Touring with vital underground luminaries such as the Supersuckers, the Muffs, and Mr. T Experience has provided valuable exposure. When I catch up with Visqueen, they’re enjoying the bucolic splendor of Mendocino, California’s wine country following a 12-hour ride from Eugene, Oregon on the way to a Los Angeles gig. During downtime, Flotard, Hooker, and Warnick hope to ride mules across the Grand Canyon.
Did you expect King Me to receive such critical acclaim?
RACHEL: We put this record out thinking our mom’s would hate it and our neighbor would be the only one to buy it. But it’s gone farther than we expected.
Who were your formative influences?
RACHEL: I listened to New York radio while living in suburban Jersey. It was the late ‘80s – Anthrax, Metallica – everything hot guys would listen to. I bought tapes and CD’s from Bob at Flipside in Closter. I loved ‘80s pop, new wave, Elton John, Led Zeppelin, and Classic Rock. I also enjoy hip-hop. That ‘80s rock-rap thing Run DMC and the Beastie Boys did was cool and Monie Love was great. It’s music that moves your ass. Anyway, the guys from Dog Eat Dog went to my school so I thought I’d love to play guitar. I learned from an ex-boyfriend, kept playing, moved to Seattle after a girlfriends’ wedding out there, and couldn’t believe people could actually afford to live in a house out there with a good size yard for $1,000 rent. I thought if I never saw Route 4 and 17 again, I’d be fine. If I ever get dragged through Filene’s Basement again with my mom, I’ll kill myself. So I sat in my Seattle basement apartment with a knife under my pillow in the safest neighborhood in the world. I made great friends and answered an ad for a rhythm guitarist in a hilarious band. It was the first time I played standing up in fron tof people.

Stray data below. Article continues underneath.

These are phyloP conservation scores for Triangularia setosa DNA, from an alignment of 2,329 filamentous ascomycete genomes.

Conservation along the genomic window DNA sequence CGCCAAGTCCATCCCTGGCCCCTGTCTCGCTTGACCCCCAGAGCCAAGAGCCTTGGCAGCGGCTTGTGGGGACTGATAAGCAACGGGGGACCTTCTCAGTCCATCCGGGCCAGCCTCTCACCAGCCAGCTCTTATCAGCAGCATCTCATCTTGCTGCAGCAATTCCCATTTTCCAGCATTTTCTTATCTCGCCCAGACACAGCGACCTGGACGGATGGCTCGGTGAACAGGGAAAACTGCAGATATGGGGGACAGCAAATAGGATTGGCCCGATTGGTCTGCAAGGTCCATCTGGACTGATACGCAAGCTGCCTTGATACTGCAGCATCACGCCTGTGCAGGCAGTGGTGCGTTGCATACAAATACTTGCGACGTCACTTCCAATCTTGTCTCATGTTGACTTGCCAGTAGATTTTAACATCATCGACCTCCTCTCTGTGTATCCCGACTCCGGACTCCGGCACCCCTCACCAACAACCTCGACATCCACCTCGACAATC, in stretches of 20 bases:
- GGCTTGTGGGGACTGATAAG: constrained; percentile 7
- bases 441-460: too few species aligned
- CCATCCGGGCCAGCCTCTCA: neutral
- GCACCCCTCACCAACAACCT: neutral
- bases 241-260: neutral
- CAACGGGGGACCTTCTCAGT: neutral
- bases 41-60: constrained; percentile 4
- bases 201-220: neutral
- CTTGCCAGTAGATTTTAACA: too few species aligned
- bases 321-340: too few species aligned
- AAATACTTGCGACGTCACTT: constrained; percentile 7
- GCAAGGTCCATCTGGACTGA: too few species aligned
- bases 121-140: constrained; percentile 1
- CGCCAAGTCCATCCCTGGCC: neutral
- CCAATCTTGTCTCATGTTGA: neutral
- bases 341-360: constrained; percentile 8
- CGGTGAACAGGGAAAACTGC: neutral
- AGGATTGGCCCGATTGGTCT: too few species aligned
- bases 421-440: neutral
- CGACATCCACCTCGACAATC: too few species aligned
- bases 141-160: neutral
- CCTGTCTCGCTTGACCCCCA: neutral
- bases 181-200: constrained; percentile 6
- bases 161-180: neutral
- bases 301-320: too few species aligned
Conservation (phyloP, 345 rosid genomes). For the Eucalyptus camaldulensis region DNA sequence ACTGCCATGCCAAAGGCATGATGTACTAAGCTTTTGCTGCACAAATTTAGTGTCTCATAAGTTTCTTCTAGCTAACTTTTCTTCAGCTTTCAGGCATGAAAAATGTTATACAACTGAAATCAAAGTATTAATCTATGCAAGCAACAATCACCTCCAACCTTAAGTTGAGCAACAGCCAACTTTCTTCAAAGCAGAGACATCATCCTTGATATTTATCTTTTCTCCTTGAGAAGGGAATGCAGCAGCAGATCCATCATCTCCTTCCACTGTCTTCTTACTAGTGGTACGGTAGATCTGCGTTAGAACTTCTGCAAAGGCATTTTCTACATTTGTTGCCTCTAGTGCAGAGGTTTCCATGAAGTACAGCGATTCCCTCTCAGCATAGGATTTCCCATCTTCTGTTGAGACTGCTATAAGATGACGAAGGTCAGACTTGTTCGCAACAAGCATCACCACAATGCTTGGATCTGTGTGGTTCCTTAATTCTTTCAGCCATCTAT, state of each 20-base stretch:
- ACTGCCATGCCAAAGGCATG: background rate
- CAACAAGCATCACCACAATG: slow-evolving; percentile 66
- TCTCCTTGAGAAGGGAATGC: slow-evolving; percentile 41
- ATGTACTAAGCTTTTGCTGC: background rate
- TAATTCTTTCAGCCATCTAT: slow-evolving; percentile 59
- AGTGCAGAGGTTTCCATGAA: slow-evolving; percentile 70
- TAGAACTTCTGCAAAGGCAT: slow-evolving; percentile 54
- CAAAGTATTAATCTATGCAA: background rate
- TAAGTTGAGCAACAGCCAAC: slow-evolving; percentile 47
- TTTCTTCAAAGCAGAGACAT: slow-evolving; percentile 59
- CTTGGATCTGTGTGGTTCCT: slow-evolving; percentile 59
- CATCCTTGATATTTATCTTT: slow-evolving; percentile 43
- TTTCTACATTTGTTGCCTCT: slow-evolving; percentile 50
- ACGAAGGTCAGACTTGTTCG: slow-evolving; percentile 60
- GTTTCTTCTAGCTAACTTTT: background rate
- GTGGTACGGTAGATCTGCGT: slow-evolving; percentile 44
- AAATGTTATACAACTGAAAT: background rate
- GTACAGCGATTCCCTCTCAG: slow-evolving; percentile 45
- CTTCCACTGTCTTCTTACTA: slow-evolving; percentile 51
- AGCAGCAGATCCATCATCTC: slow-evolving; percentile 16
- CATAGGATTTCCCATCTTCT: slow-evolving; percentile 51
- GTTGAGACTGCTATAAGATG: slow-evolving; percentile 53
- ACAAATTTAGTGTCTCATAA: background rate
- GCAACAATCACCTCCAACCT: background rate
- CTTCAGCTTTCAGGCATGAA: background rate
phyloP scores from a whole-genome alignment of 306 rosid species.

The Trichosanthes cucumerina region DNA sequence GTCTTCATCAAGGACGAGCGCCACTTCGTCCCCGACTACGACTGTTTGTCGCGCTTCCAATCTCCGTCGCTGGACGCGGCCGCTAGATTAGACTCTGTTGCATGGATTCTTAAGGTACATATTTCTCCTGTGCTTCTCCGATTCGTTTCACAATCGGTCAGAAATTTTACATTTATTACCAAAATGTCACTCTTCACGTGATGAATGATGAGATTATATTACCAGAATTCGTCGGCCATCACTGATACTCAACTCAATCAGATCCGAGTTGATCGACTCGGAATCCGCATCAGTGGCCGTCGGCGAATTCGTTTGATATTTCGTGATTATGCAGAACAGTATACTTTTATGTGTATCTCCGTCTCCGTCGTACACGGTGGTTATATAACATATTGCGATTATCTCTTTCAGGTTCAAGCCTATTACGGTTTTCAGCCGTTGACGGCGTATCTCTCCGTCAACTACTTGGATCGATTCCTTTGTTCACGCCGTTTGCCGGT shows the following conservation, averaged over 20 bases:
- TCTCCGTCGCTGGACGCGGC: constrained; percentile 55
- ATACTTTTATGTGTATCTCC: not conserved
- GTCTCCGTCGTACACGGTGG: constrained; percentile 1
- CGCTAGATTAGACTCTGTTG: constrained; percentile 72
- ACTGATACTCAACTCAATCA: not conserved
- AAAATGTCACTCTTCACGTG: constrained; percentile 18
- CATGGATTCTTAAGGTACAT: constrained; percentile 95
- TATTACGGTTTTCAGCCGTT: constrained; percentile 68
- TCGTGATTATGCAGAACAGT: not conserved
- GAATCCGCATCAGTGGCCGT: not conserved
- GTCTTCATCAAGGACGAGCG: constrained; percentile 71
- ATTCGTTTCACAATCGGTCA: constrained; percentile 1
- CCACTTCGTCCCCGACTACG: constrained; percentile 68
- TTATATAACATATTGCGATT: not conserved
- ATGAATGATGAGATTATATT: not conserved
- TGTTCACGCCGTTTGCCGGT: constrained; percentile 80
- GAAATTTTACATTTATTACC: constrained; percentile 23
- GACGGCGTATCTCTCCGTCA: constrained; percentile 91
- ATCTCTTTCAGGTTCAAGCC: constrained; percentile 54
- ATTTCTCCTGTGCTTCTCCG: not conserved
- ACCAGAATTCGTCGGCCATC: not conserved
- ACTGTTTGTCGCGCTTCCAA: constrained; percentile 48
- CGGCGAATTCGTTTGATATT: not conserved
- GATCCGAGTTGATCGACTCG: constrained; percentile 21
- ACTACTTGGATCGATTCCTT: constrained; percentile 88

Afterwards, Ben and I were in Hafacat with two other girls. It was your typical Runaways punk rock. This girl, Mandy, wrote the songs. Then, I learned about structure and arrangements. But I didn’t have that edgy willfulness that punk rockers had. I was like, ‘Let’s listen to Blue Oyster Cult and Boston, go out in a field, and get high.’ So between Mandy and I, the punk became more melodic. I started writing songs myself, trusting my voice, and not being afraid to look like a complete jackass. Then, Hafacat broke up and I learned about recording from my friend, Barrett Jones (Nirvana/ Melvins/ Foo Fighters), who produced Visqueen. Ben and I got Kim to join.
There aren’t enough female rockers getting proper representation.
That’s true. There’s a few times you feel like, ‘Where is everybody?’ It’s like Planet of the Apes. Guys come up and say we sound like Veruca Salt or the Muffs, comparing us to any girl band because they have no reference to base it on. That’s annoying. But there’s such a limited vault of female bands. Then again, people think we’re a punk band. I don’t think so. We have the attitude. We’re going for it when we should know better. But I don’t know a lot of female fronted bands besides Pretenders, Go-Go’s, Patti Smith Group.